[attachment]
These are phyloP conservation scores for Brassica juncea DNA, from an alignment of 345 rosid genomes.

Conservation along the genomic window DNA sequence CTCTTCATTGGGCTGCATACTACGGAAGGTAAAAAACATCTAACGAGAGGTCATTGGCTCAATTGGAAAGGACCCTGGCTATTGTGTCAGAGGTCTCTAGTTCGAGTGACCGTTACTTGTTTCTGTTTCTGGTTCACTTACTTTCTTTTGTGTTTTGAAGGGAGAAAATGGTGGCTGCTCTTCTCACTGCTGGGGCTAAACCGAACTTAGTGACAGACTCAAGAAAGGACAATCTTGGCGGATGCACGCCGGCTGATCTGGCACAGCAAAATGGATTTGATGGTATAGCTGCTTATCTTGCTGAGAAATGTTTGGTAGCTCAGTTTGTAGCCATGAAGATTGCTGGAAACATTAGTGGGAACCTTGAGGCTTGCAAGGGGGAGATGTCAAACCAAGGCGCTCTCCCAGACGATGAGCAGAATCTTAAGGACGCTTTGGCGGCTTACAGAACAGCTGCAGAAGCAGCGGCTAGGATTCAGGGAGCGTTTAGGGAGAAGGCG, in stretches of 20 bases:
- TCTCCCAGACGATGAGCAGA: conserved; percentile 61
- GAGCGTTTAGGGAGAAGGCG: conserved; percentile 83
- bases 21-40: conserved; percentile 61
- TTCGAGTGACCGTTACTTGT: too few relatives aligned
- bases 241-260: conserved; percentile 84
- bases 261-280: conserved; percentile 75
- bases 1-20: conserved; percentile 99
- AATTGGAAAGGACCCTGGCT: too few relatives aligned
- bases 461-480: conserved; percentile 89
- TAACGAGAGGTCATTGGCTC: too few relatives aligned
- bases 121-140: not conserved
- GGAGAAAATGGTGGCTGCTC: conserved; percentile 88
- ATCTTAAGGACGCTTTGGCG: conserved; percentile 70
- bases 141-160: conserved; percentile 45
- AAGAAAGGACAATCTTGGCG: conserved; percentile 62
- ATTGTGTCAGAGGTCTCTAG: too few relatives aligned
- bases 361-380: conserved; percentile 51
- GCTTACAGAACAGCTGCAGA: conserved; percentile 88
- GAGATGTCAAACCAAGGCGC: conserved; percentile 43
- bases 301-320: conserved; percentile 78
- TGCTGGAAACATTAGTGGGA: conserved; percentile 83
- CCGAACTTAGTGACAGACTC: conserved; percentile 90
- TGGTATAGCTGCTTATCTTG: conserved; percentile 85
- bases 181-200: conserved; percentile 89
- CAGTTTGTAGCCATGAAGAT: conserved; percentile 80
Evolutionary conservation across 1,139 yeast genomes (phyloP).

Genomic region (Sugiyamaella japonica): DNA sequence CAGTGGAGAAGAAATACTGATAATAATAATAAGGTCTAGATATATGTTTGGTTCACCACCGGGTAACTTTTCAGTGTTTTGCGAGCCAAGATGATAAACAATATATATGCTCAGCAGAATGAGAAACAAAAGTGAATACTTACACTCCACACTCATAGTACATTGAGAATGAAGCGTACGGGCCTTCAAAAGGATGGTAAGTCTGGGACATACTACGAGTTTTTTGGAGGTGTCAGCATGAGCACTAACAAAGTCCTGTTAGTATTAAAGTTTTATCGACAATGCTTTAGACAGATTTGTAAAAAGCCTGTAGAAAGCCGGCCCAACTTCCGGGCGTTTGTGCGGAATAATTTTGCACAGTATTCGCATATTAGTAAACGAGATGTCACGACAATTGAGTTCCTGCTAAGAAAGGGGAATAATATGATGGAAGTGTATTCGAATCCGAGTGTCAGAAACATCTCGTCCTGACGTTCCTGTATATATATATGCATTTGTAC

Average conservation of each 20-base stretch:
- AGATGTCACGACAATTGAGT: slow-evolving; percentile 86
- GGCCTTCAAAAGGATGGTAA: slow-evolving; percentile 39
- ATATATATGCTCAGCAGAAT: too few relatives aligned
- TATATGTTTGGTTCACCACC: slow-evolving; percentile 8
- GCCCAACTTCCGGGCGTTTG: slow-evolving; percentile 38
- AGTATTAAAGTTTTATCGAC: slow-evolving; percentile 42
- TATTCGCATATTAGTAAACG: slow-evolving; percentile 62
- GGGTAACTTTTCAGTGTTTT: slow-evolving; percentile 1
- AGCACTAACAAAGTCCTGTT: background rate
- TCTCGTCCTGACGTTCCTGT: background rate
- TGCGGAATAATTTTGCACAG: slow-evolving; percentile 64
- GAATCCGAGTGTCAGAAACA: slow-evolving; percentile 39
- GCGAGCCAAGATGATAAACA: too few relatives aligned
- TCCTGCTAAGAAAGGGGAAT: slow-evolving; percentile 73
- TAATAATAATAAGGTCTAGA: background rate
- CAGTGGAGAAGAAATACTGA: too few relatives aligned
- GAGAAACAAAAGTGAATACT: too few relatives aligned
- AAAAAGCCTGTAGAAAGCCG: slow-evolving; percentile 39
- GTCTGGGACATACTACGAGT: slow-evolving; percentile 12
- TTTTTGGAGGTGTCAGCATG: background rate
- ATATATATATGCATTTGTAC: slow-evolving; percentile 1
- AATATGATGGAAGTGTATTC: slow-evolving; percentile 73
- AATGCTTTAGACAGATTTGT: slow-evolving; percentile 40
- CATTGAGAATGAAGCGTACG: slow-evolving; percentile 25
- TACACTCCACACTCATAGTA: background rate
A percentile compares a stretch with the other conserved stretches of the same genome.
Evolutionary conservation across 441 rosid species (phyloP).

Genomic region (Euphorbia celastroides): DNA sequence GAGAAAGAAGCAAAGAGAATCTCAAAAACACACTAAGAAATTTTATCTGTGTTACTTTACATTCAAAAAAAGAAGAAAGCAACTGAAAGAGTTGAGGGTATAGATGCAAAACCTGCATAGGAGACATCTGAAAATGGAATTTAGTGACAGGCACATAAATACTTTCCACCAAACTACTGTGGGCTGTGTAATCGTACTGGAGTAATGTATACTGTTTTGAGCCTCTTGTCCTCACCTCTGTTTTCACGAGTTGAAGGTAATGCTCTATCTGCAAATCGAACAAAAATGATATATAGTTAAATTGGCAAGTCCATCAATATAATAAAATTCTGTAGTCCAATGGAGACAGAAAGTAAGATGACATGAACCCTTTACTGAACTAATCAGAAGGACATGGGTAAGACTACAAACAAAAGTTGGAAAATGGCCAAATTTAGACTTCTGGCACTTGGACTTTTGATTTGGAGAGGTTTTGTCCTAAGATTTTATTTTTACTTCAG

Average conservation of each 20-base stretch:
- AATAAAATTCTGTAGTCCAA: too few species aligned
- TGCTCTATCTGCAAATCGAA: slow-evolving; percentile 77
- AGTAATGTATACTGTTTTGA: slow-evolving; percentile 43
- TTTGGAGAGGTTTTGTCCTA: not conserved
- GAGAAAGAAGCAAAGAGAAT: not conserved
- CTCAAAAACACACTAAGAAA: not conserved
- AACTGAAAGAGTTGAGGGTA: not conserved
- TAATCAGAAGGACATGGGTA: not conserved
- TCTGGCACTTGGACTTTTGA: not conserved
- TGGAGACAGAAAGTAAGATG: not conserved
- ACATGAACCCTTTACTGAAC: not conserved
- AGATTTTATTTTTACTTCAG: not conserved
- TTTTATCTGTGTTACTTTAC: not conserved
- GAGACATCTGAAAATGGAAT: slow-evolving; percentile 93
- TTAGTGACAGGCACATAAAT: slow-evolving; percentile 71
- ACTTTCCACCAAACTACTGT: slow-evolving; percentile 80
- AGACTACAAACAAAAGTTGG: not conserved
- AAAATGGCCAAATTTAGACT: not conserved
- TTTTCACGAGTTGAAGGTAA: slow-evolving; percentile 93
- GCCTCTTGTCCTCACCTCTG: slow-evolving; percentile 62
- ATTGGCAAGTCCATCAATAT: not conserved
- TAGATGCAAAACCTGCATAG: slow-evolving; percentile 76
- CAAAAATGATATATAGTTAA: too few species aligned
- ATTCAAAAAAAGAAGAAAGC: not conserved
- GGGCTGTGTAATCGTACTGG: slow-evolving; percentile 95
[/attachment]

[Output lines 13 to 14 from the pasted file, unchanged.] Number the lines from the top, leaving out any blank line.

- bases 121-140: not conserved
- GGAGAAAATGGTGGCTGCTC: conserved; percentile 88